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Abstract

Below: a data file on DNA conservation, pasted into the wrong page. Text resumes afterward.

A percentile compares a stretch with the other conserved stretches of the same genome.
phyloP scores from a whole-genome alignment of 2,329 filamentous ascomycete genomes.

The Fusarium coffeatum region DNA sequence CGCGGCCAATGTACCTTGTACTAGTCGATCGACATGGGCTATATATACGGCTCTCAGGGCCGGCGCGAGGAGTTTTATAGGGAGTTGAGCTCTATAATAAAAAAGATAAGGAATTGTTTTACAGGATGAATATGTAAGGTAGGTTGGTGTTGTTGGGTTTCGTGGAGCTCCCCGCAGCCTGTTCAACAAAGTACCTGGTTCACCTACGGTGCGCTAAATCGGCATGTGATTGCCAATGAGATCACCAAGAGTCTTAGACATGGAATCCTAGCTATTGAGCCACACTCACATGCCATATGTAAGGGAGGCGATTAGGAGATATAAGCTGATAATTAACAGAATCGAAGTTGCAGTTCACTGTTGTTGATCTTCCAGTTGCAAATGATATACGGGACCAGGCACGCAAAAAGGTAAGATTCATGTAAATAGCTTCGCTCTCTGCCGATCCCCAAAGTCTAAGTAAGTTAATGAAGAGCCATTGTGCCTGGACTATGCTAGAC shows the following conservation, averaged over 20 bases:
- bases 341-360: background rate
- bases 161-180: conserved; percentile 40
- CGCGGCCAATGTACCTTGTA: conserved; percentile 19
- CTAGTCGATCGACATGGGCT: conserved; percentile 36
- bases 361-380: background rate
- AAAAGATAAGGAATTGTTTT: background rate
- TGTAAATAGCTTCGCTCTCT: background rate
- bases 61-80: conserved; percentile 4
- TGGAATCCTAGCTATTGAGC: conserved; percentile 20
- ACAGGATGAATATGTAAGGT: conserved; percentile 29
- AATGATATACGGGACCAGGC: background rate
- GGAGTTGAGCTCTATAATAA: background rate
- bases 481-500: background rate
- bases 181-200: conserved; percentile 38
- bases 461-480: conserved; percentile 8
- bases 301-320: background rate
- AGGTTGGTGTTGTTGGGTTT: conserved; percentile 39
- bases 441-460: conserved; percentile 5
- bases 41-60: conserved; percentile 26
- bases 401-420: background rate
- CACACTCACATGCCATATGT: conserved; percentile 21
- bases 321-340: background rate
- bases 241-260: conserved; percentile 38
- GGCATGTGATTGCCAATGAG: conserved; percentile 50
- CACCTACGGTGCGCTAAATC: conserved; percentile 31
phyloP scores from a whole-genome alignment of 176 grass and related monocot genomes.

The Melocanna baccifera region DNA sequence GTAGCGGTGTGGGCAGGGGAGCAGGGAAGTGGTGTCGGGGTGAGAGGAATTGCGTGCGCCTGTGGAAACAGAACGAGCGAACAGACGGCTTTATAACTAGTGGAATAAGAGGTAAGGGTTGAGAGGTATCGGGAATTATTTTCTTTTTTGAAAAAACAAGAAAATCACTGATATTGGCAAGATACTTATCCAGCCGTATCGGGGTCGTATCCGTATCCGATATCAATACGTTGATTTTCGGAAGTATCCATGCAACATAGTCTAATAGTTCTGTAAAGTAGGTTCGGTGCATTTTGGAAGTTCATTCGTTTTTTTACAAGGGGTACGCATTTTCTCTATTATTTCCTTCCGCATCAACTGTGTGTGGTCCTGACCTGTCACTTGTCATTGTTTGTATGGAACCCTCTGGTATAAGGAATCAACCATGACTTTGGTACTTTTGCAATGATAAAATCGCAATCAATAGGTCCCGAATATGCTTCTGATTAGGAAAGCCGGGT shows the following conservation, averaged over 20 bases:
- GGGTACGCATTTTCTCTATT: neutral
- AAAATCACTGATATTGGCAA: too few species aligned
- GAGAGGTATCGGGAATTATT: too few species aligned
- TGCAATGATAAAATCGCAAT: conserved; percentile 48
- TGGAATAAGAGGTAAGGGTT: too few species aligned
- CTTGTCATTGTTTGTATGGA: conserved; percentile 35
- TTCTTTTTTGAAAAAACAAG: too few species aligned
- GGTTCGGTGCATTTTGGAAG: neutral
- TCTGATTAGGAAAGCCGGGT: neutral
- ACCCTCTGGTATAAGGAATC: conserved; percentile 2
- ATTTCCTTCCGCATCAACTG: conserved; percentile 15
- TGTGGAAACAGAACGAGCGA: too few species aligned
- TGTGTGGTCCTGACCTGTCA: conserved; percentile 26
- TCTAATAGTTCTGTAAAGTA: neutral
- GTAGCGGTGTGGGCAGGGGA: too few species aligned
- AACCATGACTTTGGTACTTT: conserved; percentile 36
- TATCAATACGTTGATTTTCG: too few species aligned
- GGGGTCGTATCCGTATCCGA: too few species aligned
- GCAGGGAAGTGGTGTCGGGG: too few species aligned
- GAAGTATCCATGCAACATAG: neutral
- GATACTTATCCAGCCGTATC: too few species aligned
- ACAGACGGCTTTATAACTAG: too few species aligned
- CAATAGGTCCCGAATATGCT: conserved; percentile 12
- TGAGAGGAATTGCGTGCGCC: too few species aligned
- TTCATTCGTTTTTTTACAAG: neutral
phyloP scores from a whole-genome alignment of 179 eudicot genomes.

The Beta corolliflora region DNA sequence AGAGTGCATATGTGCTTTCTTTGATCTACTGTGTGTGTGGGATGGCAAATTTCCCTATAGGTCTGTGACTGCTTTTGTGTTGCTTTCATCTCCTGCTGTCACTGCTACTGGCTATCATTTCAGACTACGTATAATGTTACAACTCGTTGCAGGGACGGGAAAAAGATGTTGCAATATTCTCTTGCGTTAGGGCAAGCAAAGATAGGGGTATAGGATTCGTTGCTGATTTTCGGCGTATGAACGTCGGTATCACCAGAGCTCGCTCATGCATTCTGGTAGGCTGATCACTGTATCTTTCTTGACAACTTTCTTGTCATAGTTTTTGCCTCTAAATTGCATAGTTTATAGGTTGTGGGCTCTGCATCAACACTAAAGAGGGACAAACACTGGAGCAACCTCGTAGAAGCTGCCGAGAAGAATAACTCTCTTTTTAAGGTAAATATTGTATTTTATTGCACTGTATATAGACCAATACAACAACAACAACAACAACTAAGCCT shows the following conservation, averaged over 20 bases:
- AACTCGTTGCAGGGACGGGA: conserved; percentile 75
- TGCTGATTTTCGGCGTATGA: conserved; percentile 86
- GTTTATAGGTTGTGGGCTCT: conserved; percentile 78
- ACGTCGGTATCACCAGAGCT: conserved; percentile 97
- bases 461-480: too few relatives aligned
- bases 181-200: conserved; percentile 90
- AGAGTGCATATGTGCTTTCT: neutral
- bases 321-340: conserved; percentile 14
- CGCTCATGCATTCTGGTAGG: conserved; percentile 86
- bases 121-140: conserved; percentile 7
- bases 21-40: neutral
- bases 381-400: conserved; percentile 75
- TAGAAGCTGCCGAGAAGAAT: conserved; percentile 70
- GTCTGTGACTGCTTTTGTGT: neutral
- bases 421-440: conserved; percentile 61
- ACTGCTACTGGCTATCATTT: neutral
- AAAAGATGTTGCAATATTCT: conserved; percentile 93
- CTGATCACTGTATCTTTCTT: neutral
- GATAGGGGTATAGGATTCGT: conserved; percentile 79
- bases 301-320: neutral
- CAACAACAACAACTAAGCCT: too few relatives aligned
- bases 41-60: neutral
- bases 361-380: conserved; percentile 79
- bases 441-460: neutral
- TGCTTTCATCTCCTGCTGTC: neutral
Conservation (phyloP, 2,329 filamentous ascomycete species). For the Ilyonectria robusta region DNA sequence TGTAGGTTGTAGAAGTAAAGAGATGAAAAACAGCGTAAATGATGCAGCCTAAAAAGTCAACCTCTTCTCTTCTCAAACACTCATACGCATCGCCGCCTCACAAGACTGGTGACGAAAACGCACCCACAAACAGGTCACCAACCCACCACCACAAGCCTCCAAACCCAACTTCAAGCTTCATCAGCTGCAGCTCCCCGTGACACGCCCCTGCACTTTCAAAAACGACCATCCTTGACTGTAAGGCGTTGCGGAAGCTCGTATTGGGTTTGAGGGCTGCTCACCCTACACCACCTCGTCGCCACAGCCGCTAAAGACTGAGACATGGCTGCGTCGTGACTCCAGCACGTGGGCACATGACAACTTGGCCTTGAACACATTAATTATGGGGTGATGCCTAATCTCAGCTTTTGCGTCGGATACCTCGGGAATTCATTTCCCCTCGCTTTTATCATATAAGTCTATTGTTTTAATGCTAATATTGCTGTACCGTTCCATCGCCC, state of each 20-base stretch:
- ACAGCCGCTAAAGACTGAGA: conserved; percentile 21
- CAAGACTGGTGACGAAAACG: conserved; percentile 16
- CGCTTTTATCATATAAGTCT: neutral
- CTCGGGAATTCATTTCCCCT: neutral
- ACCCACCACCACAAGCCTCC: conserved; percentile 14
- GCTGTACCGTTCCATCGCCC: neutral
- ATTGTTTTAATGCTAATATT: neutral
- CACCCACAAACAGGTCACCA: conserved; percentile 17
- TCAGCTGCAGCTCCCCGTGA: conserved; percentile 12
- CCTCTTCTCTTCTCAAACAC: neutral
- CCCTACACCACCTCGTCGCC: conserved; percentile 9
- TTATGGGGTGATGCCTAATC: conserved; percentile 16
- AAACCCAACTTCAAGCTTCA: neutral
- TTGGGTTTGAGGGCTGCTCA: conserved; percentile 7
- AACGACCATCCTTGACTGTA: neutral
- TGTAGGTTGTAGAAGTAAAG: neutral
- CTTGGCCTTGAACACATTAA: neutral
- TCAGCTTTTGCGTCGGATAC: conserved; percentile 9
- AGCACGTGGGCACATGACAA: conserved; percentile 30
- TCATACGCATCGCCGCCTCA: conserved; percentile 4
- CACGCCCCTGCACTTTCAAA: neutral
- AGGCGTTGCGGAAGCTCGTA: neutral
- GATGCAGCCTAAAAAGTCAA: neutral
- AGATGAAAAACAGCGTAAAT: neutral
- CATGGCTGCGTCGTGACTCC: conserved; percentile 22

Individuals and groups have different preferences for the types of planning and development efforts that are undertaken by governmental agencies. Some people prefer programs aimed at alleviating unemployment situations. Others prefer programs designed to improve the natural environment, or to provide better recreation facilities, or to supply needed human resource services. The question is how are these tastes and preferences expressed to the relevant institutions of society responsible for planning and development activity? In Michigan, one of the more recent developments has been the authorization of regional planning and development organizations to prepare plans, conduct studies, and advise county and local units of government on a comprehensive range of development issues. These regional commissions have been organized under a variety of rules and procedures in compliance with both Federal and state legislation and guidelines. The primary purpose of this study is to explore the impact of selected structure and conduct rules on the expression of tastes and preferences for employment impact programs.

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